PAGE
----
The problem of course was that all of the reporting asserting that the administration had decided to arm the rebels was sourced to unnamed officials. Anonymity ensured that should their information prove inaccurate or false no one could hold them, or the administration, to account—aside from the many journalists who took them at their word. And why wouldn’t they believe the White House? Surely if Obama raised a big and colorful circus tent in the middle of town then it must contain lions and tigers and jugglers and acrobats, too. There’s got to be a show to go along with the appearance of a show. Obama’s not a confidence man—is he?
David Ignatius’s column earlier this week argues that the White House has left the rebels out in the cold. “It’s what 19th-century English novelists called ‘the jilt,’” writes Ignatius. Sure, the rebels were jilted, but it’s more useful to understand Ignatius’ column as one journalist’s admission that he was had by the White House. “To quote a New York Times story published last weekend,” Ignatius wrote, “it turns out “‘that the administration’s plans are far more limited than it has indicated in public and private.’”
One problem, according to the Times, is that Congress is skeptical of the administration’s plans. Of course, lawmakers are naturally going to be circumspect given the White House’s own obvious ambivalence, as Gen. Dempsey has publicly illustrated as well as any other administration official. By failing to make a coherent case on the Hill for arming the rebels, Obama is simply using Congress to veto a policy that he does not want to implement in the first place.
The White House has similarly used the Russian veto by proxy for more than two years now, with the understanding that every U.N. resolution, every proposal it floats will be shot down by Moscow. If it’s not Russia, or the Hill doing Obama’s dirty work, it’s White House lawyers. Why is the administration so ambivalent about arming the rebels? Because, according to the Wall Street Journal, “top legal advisers from across the administration argued that Mr. Obama risked violating international law and giving Syrian President Bashar al-Assad the legal grounds—and motivation—to retaliate against Americans.” For forty years, the Assad regime, first father Hafez and now his son Bashar, have dispatched their terrorist allies to wage operations against Americans in, among other places, Lebanon and Iraq. The prospect that U.S. policymakers really believe that Assad is now likely to convene a legal team before dispatching, say Hezbollah, to kill and maim Americans beggars belief.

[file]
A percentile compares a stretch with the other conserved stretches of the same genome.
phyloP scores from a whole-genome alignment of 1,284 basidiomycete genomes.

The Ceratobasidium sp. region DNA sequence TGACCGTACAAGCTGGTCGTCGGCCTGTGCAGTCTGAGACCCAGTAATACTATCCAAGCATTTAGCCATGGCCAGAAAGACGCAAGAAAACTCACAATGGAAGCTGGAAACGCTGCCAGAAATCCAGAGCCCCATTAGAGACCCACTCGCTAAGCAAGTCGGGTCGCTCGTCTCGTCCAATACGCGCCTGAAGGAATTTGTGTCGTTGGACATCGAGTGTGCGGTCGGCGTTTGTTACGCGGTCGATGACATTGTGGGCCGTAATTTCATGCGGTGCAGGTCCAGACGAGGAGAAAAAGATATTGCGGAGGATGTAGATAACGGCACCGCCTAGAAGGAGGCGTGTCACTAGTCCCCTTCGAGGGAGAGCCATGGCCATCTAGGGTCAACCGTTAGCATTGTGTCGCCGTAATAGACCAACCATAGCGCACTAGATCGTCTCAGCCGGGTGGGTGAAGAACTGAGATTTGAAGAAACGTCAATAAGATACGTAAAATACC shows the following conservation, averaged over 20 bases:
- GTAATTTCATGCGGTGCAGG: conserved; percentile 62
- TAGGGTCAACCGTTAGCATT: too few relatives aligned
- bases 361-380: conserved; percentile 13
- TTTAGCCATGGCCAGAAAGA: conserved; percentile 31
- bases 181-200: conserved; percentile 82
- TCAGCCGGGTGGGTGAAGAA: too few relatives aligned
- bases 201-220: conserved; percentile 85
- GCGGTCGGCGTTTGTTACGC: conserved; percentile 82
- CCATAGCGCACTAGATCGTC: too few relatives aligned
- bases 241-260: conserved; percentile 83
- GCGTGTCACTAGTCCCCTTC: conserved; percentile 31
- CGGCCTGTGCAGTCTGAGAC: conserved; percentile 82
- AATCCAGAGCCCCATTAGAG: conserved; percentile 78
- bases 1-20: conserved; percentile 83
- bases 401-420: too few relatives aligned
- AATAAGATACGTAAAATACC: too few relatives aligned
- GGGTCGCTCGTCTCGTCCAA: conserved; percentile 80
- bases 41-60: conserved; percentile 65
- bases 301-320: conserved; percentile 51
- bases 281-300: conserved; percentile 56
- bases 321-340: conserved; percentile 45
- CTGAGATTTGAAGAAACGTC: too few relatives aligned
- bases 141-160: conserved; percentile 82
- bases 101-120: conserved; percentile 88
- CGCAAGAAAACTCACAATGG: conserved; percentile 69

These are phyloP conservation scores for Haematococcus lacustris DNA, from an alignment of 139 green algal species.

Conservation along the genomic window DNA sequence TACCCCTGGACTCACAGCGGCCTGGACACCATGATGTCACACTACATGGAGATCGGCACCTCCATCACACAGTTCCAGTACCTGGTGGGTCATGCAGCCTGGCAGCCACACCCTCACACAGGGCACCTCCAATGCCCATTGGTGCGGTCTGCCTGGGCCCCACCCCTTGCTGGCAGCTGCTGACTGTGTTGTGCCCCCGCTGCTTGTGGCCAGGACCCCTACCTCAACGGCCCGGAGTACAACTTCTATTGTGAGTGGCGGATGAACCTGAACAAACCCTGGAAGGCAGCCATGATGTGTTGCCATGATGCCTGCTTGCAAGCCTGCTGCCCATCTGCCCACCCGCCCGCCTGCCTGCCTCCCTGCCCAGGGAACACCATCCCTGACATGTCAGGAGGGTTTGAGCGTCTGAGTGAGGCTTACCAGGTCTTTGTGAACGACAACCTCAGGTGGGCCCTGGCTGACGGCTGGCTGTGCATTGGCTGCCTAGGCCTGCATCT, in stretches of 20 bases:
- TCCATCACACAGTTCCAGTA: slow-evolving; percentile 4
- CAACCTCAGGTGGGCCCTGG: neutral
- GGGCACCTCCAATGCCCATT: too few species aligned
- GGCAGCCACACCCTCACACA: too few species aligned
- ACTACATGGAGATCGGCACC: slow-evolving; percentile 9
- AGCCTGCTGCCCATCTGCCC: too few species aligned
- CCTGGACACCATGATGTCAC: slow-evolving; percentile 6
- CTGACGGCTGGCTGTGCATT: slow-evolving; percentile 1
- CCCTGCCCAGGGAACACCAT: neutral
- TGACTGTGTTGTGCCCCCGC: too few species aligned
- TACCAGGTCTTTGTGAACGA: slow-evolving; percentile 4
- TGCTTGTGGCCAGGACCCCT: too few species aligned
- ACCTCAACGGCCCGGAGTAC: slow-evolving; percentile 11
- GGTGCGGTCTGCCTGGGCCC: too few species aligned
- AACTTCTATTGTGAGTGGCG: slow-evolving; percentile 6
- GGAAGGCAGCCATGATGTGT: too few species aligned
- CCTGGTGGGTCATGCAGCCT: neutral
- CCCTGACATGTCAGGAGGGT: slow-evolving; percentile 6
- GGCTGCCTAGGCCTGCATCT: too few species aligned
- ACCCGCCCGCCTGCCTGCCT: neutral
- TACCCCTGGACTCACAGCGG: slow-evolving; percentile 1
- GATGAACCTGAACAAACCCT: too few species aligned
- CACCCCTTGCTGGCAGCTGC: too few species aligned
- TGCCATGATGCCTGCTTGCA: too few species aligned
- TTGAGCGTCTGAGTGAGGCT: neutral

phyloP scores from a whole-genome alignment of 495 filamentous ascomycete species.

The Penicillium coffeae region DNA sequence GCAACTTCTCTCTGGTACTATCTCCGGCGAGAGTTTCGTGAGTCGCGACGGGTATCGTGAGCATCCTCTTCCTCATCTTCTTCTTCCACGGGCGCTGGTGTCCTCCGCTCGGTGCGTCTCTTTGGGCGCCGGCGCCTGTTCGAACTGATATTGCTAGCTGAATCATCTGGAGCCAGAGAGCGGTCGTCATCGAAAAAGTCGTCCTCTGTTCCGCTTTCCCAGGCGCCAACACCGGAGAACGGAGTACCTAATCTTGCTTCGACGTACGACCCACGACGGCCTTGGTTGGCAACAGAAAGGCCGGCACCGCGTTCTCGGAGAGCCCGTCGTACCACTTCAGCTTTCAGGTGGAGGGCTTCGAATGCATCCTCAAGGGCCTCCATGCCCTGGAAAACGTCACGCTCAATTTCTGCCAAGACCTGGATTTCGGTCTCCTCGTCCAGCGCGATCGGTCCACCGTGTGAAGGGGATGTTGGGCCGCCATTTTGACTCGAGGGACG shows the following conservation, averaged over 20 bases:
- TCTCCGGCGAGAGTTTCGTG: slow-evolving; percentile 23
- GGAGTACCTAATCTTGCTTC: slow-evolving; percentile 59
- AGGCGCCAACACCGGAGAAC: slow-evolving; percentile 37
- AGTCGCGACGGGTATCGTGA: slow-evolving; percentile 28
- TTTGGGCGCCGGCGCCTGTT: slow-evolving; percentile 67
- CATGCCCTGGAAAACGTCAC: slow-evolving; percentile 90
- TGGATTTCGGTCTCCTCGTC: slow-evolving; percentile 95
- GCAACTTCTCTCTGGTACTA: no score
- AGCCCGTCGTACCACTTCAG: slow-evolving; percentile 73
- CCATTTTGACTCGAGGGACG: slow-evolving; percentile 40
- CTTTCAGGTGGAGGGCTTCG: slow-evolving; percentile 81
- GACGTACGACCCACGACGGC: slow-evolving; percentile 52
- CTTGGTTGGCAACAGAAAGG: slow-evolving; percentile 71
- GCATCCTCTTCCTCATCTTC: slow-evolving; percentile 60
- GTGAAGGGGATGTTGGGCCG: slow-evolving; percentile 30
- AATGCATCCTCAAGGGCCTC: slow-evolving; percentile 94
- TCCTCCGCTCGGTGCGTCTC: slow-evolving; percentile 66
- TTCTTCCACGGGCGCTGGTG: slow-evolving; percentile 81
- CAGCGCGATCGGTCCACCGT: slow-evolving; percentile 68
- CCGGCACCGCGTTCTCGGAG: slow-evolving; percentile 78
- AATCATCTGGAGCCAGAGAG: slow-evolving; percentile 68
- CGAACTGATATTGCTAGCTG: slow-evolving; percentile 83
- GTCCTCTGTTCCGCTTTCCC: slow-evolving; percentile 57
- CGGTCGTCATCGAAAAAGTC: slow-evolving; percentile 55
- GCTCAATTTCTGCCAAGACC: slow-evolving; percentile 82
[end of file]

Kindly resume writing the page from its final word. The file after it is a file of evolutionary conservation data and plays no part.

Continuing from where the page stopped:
Rhodes’s conference call and administration leaks to the press were all part of the White House’s dog-and-pony show. Obama simply wanted to get everyone off his back for drawing a redline that he never had any intention of enforcing: See, I’m doing something—happy now? The fact that Obama’s nominee for U.S. ambassador to the U.N., Samantha Power has castigated the U.N. for its failure to act against Assad shows she knows the script. If the problem isn’t Moscow, or Congress, or White House lawyers, or the incoherence of the Syrian opposition, it’s the fault of a bunch of overpaid global bureaucrats in Turtle Bay. The reason that Assad has gotten away with slaughtering close to 100,000 people over the last two and a half years can’t possibly have anything to do with the president she serves; the issue can’t possibly be Obama’s failure to lead.
Administration critics are correct to note that Obama’s Syria policy has left regional allies scratching their heads and wondering whether Washington can be counted on to act like a superpower, or even a reliable partner. And it’s true that under Obama’s watch American prestige in the Middle East is hemorrhaging. But what about here at home, where the president has used the press and any other instrument at hand to obscure his failures as a leader? Obama has damaged American prestige in America.